Video Game-Focused G4 Network Shutdown for Second Time by Comcast
The original G4 network debuted on cable in 2002 and had about a decade-long run as a culturally significant outlet that brought gaming-related content to a mainstream audience. It featured, among other series, “Attack of the Show!,” and was known for broadcasting live each year from the E3 gaming expo. “American Ninja Warrior” also got its start as a G4 show, before later shifting to NBC. Personalities such as Chris Hardwick and Olivia Munn first became prominent through their work on G4 shows.
However, the network eventually folded in 2014, but in 2020 Comcast announced a revival, and the network returned in late 2021, albeit only on Twitch TV and Philo at first, with Comcast and Verizon Fios deals announced later. The new edition of the network included revived incarnations of “Attack of the Show!” and “XPlay,” G4’s video game review show. It also offered the original Japanese edition of “Ninja Warrior.”
However, the revival appears to have gone south, as on Sunday, Deadline reported that Comcast was ending the channel's return. It’s another example, it appears, of heavy competition in the streaming era, although G4 was a concept that proved not long for the cable era, either.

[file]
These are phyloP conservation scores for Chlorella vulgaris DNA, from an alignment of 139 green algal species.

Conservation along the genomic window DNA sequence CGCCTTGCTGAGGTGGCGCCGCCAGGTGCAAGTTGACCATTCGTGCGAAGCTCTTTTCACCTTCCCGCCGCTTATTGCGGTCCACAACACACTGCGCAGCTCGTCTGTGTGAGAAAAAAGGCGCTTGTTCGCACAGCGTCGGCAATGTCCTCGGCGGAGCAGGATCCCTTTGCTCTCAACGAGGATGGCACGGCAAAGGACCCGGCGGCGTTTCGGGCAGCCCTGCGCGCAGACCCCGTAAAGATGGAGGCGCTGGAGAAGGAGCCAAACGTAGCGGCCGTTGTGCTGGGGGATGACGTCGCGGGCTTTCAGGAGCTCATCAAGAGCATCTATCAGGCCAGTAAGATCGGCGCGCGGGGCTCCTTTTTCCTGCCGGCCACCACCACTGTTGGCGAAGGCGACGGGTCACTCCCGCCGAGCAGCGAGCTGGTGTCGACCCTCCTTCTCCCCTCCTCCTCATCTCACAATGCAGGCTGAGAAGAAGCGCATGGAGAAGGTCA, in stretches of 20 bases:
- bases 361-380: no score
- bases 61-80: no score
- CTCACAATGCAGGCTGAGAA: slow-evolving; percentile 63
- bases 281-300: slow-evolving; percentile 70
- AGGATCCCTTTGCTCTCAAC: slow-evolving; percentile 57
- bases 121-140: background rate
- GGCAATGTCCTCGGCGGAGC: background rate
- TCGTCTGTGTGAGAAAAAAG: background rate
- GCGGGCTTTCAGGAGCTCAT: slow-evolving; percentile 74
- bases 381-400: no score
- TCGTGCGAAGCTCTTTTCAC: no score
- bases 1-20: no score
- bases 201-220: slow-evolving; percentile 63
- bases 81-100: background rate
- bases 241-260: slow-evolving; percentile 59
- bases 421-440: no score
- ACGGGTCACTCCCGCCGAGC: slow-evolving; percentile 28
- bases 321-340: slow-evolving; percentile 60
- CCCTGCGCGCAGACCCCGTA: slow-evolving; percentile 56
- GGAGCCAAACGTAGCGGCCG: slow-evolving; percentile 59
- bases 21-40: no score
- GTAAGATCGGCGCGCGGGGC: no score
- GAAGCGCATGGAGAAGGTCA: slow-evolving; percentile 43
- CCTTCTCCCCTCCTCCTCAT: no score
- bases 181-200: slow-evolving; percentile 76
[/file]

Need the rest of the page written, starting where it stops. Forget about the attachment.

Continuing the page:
The Deadline reporting was confirmed in a memo from Dave Scott, the CEO of Comcast Spectacor, the division of the cable giant that supervises its sports properties and oversaw the channel following the departure of Russell Arons last year.
“Over the past several months, we worked hard to generate that interest in G4, but viewership is low and the network has not achieved sustainable financial results,” Scott’s memo said. “This is certainly not what we hoped for, and, as a result, we have made the very difficult decision to discontinue G4’s operations, effective immediately. I know this is disappointing news, and I’m disappointed, too. I want to thank you and everyone on the G4 team for the hard work and commitment to the network.”
While Netflix is investing heavily in adding mobile games to its platform, other major tech and entertainment companies are exiting the video game space. VENN (The Video Game Entertainment & News Network) — which was hoping to be a spiritual successor to G4 — closed last year, Facebook’s gaming app will officially shutdown at the end of the month, and Google’s cloud-based gaming service Stadia will be shut down in January after just over three years on the market.